The story below is a winner from our Fiction Fantastic Young Writers Contest, open to all youth in Lane County. For more information on this contest, including how to enter, visit here. Support this program with a donation.
You can purchase this story in the 2022 Winners Anthology, Tales from the Deep Beyond here.
“Of Madness and Men” by Joseph Davis, Cal Young Middle School
Third Place, Middle School Level, 2022
Of Madness and Men
By Joseph Davis
Cal Young Middle School
Now, I am a man of science. I believe that nothing is without a logical explanation. So why do I find myself struggling to find something, anything, to explain away what happened on that cold November night?
I should elaborate. My name is Dr. Alexander Mortimer, and I am a physician. I am sixty-seven years of age, with no wife, children, or living family to speak of. The incident that I speak of occurred on November 18th, 1949. I was thirty-two at the time, in Wales on a business trip to the city of Halsbury. Frustratingly, our train broke down 120 miles away from our destination, at about 8:00 pm. Luckily, we were able to lodge in a small, nearby town called Millington. I asked the elderly keeper of a nearby shop where one might find someplace to stay the night, and he simply pointed down the street and said, “Turn left at the cemetery. It’s right there, you can’t miss it.” I thanked him and started down the road with my briefcase in hand. As I walked, I heard him shout something to my back, but I paid it no mind. As I walked past the cemetery, I suddenly felt very cold and odd, like someone or something was watching me. It made me rather uncomfortable. I shivered and quickened my pace, and found the hotel without issue. I checked in, went to my room, and fell asleep.
A crash startled me from my bed in the middle of the night. I checked my pocketwatch, the time read 12:38. I then heard an odd groaning, almost like a wounded man’s low cry for help. I got dressed and pulled on my wool overcoat as quickly as I could and rushed to the bottom floor, thinking that somebody had fallen down the stairs or a shelf had been overturned and had trapped somebody beneath its weight. When I entered the dining area, I found that all was well, except . . . the back door was hanging open, and there was an odd black liquid in a small pool on the floor. “Maybe coffee?” I thought to myself as I strode out the door, seeking to find the source of the noise and the open door. Then, I saw a cloaked figure staring at me from the darkness. As soon as I noticed it and called out, “Who’s there?” it disappeared into the cemetery.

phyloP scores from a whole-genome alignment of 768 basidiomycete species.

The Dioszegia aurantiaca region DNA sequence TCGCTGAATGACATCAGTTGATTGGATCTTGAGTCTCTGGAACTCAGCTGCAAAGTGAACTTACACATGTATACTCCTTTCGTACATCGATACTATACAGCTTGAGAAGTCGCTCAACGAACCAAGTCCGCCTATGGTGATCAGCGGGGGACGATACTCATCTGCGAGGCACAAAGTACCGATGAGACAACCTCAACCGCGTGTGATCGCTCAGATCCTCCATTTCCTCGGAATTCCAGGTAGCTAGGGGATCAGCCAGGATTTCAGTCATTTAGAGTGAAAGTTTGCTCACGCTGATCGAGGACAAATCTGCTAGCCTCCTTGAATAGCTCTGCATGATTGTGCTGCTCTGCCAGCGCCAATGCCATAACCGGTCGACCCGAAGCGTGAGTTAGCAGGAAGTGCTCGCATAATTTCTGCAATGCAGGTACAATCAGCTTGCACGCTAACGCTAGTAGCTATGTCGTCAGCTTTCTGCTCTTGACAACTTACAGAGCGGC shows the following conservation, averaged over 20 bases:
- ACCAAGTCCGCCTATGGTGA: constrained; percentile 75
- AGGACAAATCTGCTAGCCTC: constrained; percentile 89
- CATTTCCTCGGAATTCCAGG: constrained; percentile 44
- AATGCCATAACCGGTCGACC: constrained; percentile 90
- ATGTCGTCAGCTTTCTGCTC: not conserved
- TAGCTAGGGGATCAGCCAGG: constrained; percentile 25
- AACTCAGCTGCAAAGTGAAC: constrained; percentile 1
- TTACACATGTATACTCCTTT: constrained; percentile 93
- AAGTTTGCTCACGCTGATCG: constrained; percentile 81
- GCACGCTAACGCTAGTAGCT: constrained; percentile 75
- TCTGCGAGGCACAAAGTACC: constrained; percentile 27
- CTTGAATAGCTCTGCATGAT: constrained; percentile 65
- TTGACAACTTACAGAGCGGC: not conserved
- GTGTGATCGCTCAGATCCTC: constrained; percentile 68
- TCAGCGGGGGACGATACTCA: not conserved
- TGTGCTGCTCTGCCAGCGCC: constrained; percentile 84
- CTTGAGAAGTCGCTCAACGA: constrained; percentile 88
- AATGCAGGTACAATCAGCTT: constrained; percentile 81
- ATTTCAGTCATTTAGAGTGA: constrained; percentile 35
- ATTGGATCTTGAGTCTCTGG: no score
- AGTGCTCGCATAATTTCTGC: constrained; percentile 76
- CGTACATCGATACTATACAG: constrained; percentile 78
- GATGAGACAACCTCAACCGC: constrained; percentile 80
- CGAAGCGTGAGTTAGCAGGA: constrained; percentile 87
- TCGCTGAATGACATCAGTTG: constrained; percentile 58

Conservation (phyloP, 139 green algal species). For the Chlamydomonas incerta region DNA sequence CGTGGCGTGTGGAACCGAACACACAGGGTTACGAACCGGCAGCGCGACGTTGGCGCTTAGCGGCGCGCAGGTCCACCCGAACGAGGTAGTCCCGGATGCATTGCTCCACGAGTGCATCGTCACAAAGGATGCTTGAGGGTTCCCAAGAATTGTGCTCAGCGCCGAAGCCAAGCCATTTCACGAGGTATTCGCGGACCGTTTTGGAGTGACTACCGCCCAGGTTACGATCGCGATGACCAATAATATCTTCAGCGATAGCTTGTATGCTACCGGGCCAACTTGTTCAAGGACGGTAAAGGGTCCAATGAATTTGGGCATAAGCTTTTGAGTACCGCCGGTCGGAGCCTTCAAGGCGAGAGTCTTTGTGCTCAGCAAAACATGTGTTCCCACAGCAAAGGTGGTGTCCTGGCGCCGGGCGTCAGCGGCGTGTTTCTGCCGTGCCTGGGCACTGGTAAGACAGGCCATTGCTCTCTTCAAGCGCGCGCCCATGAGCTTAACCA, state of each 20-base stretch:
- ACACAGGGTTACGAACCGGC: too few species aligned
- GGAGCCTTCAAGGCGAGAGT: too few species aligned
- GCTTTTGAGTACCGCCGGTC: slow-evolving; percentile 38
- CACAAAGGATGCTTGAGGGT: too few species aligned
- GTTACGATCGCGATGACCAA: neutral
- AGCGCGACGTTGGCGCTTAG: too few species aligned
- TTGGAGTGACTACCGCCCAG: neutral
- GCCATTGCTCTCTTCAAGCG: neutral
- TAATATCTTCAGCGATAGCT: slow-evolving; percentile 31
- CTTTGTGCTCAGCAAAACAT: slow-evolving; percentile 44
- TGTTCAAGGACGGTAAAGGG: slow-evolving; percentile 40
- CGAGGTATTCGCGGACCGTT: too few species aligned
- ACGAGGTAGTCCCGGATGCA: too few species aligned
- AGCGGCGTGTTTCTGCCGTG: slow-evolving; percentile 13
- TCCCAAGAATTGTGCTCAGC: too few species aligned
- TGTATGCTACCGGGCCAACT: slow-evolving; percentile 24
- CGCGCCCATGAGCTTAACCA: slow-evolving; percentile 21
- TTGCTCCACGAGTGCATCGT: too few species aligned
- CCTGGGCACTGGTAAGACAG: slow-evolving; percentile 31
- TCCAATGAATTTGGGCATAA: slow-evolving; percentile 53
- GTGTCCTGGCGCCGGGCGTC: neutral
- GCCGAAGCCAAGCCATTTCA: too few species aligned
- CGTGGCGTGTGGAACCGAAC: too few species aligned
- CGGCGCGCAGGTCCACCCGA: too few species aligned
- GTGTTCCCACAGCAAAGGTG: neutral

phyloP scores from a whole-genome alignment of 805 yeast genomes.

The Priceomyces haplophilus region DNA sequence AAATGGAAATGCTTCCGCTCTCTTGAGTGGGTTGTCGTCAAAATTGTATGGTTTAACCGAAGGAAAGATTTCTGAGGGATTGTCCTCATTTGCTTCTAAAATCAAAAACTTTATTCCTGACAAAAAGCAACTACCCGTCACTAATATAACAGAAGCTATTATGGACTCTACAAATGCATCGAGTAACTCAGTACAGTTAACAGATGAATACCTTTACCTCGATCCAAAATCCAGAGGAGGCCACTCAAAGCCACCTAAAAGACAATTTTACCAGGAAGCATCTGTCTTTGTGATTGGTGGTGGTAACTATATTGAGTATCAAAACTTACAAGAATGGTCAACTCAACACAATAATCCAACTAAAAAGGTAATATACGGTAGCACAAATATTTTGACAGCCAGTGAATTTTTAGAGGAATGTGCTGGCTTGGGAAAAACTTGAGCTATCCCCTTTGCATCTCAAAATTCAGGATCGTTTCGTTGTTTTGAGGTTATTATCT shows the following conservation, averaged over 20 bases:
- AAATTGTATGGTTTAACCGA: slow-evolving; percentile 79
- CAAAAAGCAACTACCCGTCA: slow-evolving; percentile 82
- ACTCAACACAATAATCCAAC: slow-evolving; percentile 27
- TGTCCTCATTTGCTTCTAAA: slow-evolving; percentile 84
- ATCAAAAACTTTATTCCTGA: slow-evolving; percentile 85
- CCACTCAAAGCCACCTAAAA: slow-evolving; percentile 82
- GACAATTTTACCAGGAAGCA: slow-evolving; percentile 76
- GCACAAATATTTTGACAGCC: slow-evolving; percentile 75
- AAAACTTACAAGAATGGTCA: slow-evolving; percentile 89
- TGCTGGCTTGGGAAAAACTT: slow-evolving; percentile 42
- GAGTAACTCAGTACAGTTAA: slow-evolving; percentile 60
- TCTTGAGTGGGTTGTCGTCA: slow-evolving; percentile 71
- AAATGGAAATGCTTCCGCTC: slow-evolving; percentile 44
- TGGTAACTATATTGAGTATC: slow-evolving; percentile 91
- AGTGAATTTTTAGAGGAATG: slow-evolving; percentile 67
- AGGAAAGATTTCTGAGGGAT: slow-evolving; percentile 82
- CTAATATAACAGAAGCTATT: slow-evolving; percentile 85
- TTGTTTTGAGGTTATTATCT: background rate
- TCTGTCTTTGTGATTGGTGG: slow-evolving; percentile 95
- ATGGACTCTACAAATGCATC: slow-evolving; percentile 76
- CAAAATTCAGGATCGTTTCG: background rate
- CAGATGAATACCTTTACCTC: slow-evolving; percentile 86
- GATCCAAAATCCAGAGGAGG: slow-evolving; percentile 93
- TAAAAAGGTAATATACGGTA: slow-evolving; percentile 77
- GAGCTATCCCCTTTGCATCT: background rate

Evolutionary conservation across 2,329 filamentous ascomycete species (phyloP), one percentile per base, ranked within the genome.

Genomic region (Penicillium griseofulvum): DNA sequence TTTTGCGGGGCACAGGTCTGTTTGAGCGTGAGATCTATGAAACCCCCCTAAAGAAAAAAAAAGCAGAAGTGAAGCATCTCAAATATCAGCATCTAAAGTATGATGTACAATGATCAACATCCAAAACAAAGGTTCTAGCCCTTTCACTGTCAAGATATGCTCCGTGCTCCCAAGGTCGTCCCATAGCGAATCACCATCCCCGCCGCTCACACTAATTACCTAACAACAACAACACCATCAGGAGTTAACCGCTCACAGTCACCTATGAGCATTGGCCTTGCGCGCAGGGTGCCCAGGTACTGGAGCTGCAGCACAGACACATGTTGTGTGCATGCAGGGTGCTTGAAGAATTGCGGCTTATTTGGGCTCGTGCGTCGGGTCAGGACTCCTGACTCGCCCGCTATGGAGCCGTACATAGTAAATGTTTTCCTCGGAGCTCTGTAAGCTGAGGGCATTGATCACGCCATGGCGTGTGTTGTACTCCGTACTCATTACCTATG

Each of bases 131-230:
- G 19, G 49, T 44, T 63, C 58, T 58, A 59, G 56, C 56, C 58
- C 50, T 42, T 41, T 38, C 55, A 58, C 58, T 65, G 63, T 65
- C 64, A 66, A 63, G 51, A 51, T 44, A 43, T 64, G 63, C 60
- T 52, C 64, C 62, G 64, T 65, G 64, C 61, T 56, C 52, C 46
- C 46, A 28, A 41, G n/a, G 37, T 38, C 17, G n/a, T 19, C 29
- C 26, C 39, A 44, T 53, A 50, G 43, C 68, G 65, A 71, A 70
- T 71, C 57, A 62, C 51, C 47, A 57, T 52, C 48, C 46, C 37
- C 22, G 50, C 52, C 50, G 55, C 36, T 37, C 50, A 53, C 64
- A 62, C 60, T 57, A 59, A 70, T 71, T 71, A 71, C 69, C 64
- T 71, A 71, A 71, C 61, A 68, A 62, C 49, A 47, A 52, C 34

Almost blindly (for it was very dark,) I followed the figure. At this point, I was following whomever or whatever it was purely out of my own curiosity. Was it perhaps a thief, who, while entering the building, had dropped a piece of his equipment or knocked something over and fled? I pondered this as I walked briskly towards the ivy-choked gates of the cemetery. They were already ajar, and so I squeezed through the gap and entered the field of headstones and mausoleums. Oh, how I wish I had simply gone back to bed or at least enlisted help from another. How foolish I was that night.
As I walked among the graves, I began to hear some rather odd noises, like a dog’s snuffling. Perhaps a stray had squeezed through a gap in the fence and was now looking for food? I paid it no mind. I was intent on finding and apprehending the man, who I had at that point decided was a clumsy or inexperienced thief. I would find him, report him to the authorities, and then return to my bed. It could not have been a minute after I had this thought that I saw him dash into the section of mausoleums.
“Stop!” I cried, and gave chase. Through the maze of stone crypts we went, my feet matching his in pace. Every corner we took, I was sure I saw him disappear behind another! It was maddening, to speak the truth. After a long while of chasing, he finally made a mistake, and turned a corner too tightly. He slipped on the rain-soaked grass and fell to the ground, his breath heaving in his chest. I approached the fallen man, removing his hood to reveal . . . the shopkeeper? But something was wrong. He looked terrified, he was shaking, and tears rolled down his cheeks. I could have sworn his hair was whiter than it had been when we had first met. I was about to begin my verbal assault for his incompetence when he cut me off.